A hike with a view, oh boy, what a view!
A couple weeks ago my kids crushed the Mount Rose trail and I knew we were ready for bigger and bolder things.
Next up: Mount Townsend on the northeast corner of the Olympic Peninsula in the Buckhorn Wilderness close to Quilcene, Washington.
The Summit of Mount Townsend is at 6260ft, which instantly has me incredibly excited. You’ll be above tree line and the 360 degree view is absolutely spectacular. To the Southwest you see far into the Olympics and you’re greeted by breath-taking views of Mt Olympus and many other snow covered peaks. To the northwest you see far below you the water of the Sound and the Hood Canal. And further in the distance you eagle eyes can make out Seattle and the glacier covered volcanos Mount Rainier and Mount Baker.
This hike itself calls for a 8.2 mile roundtrip with a many, many switchbacks, over 3000 ft of elevation. This meant more miles than Mount Rose, but with less elevation. Were we ready for this?
The one thing that always gives me the most headache ahead of a hike is navigating the poorly labeled forest roads to the trail head. For some, this might be part of the adventure, but when you have kids in the backseat and you’re taking on driving 2+hrs to a trailhead you don’t want to waste an hour to find the right gravel road which leads to the trailhead.
We tried to leave the house early. Not as early as when I’m going on a solo climb, but getting the kids ready on a regular weekend and heading out the house requires some finesse.
Leaving Olympia we had over two hours in the car ahead of us. We passed the countless scrimp boats in the water by Hoodsport and Hamma Hamma and made our way toward the Buckhorn Wilderness.
Driving North on 101, just a couple of miles before Quilcene we took a left turn onto Penny Creek Road.
(Taken from the fantastic 52 Olympic Peninsula Hikes by Exotic Hikes)
From Quilcene drive US 101 south for 1.5 miles. Turn right onto Penny Creek Road. After 1.5 miles bear left onto Big Quilcene River Road (Forest Road 27). Drive 13.5 miles, ignoring the sign at 12.5 miles for the Mount Townsend Trail. Turn left onto FR 27-190 and in 0.75 mile come to the trailhead.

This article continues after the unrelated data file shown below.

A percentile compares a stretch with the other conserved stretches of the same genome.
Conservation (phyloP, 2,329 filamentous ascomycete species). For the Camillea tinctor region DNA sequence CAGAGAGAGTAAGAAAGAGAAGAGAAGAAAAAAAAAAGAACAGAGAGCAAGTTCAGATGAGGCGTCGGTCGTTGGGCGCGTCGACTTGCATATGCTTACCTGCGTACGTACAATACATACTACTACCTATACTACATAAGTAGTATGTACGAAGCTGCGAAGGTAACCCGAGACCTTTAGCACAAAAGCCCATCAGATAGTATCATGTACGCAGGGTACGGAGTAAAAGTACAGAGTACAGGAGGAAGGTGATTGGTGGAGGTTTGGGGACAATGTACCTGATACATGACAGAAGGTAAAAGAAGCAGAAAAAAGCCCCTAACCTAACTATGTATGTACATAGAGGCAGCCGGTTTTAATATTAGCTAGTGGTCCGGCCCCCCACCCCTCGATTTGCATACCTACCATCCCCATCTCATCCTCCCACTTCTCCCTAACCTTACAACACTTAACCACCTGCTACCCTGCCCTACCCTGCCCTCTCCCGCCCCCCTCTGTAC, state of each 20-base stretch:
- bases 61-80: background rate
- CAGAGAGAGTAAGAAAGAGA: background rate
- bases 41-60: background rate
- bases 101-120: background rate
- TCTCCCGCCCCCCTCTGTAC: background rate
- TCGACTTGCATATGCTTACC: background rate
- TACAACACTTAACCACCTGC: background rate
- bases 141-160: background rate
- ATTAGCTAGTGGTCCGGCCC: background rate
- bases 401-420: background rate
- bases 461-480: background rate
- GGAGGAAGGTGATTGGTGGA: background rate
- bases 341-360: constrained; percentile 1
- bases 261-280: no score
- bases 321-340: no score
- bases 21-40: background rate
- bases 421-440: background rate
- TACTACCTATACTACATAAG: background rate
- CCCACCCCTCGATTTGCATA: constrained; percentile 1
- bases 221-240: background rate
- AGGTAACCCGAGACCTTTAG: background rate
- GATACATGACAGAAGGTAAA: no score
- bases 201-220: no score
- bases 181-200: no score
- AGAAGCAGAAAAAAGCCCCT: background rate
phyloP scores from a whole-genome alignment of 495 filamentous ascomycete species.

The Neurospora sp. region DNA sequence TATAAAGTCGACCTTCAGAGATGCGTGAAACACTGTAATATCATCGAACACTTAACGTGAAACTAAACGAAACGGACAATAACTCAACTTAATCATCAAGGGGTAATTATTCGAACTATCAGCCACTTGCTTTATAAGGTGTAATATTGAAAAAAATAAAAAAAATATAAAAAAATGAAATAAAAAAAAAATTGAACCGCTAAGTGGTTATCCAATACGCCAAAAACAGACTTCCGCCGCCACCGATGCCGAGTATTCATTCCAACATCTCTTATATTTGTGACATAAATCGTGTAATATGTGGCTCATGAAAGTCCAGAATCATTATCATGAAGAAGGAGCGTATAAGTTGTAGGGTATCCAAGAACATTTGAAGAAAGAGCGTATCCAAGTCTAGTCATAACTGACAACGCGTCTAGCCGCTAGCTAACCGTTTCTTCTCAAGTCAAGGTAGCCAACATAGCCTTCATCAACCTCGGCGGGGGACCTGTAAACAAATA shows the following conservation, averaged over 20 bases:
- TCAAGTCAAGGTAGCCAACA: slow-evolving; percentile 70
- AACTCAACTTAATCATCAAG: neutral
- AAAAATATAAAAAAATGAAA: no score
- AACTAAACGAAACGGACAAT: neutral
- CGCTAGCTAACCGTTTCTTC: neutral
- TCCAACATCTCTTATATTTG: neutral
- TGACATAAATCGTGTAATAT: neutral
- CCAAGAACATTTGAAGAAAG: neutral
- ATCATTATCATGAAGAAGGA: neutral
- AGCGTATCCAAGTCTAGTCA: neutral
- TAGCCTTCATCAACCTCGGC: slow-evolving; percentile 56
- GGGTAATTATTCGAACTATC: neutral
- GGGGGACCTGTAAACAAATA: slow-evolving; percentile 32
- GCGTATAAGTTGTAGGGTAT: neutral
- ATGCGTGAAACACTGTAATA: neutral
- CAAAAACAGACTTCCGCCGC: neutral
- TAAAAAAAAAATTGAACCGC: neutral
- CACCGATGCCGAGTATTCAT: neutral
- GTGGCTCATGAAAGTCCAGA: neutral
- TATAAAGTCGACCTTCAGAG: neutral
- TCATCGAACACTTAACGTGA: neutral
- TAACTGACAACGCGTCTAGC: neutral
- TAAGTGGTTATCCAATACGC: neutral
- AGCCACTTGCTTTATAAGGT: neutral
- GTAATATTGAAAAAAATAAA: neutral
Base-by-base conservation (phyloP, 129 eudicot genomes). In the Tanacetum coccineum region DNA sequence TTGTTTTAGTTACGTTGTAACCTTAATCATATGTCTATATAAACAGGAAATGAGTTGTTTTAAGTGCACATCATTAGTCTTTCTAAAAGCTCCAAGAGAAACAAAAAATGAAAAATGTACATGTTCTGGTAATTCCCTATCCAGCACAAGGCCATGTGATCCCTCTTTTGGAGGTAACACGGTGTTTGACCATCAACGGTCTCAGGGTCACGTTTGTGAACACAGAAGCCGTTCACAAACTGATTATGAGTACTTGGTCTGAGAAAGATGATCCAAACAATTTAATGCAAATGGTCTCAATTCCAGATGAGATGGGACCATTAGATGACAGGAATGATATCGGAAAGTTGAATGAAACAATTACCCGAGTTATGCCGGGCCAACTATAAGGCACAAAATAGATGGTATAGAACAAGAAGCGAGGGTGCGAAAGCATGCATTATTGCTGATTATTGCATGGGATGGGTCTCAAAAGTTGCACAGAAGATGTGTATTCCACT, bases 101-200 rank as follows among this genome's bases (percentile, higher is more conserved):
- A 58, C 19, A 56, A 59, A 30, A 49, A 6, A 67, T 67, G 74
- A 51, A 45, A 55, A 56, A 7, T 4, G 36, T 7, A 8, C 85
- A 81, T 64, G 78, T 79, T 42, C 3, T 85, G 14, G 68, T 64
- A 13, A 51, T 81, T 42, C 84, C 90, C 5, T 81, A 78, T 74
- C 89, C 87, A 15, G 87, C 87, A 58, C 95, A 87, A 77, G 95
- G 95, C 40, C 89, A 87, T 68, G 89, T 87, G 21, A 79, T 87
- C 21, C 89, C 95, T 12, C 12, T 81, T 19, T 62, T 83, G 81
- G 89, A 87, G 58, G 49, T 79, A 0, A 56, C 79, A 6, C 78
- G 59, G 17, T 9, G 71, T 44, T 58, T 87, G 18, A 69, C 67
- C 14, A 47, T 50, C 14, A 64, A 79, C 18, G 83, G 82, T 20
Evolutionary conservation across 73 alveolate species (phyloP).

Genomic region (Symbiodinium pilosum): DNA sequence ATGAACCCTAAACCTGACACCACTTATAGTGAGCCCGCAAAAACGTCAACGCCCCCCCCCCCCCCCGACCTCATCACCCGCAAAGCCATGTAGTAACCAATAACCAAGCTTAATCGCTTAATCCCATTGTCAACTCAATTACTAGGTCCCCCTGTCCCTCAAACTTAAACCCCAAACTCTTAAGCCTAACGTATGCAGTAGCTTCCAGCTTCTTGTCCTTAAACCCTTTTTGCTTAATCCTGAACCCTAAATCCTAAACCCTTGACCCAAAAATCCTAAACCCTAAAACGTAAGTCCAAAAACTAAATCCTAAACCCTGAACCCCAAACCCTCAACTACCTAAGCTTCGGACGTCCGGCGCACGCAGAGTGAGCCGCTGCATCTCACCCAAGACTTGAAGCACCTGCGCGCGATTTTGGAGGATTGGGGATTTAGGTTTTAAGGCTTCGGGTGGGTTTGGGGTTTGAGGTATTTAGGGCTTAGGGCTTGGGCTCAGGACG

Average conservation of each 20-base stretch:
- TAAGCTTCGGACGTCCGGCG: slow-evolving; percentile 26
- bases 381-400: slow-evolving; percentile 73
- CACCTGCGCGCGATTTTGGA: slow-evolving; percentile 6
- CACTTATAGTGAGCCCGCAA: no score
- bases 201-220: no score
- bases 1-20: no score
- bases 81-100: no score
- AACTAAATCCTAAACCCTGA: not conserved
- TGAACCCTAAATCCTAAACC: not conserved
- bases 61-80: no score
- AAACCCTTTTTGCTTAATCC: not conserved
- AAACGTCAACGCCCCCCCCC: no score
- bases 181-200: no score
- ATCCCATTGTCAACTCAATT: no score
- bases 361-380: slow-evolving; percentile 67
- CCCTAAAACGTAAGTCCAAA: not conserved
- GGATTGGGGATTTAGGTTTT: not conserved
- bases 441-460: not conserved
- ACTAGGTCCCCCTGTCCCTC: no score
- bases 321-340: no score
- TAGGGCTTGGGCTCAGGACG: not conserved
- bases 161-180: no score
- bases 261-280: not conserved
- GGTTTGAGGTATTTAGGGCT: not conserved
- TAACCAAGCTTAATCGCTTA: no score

This approach didn’t “disappoint”. As soon as you leave 101 you’re in no man’s land. First you drive right through a quarry then you end up on a forest road that has various unlabeled turn offs and side roads. My suggestion is to follow Exotic Hikes’ directions and don’t get annoyed like I always do at non-existing, or barely minimal signage on American roads. Sigh.
Arriving after 10am on a sunny, not too hot Saturday in May meant the trailhead parking lot was already overflowing. We parked half a mile down the road on a small turnout, as many other did too. It works, is not ideal, but shows how popular the outdoors are and how public lands near and far are needing to adjust their approach and find better ways to accommodate all the outdoor lovers and hikers.
The trailhead has a vault toilet – great to remind the kids before heading up the switchbacks. With the Spring having come so early this year we missed the rhododendrons in the forest on the lower trail but the wildflowers further up were waiting for us which made up for it.
This hike felt a lot more gentle than Mount Rose and after a couple of early breaks for granola bars and water stops we already approached a small waterfall on the side which called for some great pictures and a welcome change in scenery.
Once we reached Camp Windy we let the kids explore a bit and run across a few leftover patches of snow. At this point, 2/3 of the way up the mountain the first gummy bears breaks were also needed before we made the final push. Up several more switchbacks we hiked to make out out of the forest onto the alpine meadow which lead to the summit.
Breathing that familiar sigh of accomplishment and exhilaration for making it beyond the tree line we were being greeting by spectacular 360 degree views. We found a place for lunch, sheltered from the wind and took a rest before almost skipping and jumping the final 15 minutes to the actual summit.
More gummy bears, lots of pictures, a longer break, and some friendly facing congratulating our kids for making it to the summit.
The way down felt like a stroll. Yes, I’m overselling it here, it’s still 4 miles back to the car. But the relatively gentle switchbacks don’t really get into your thighs and no real exposed ledges let the kids walk securely by themselves.
This was a long day for my kids, but worth it and certainly makes us hungry for more.
Another peak in the bag for this crazy family.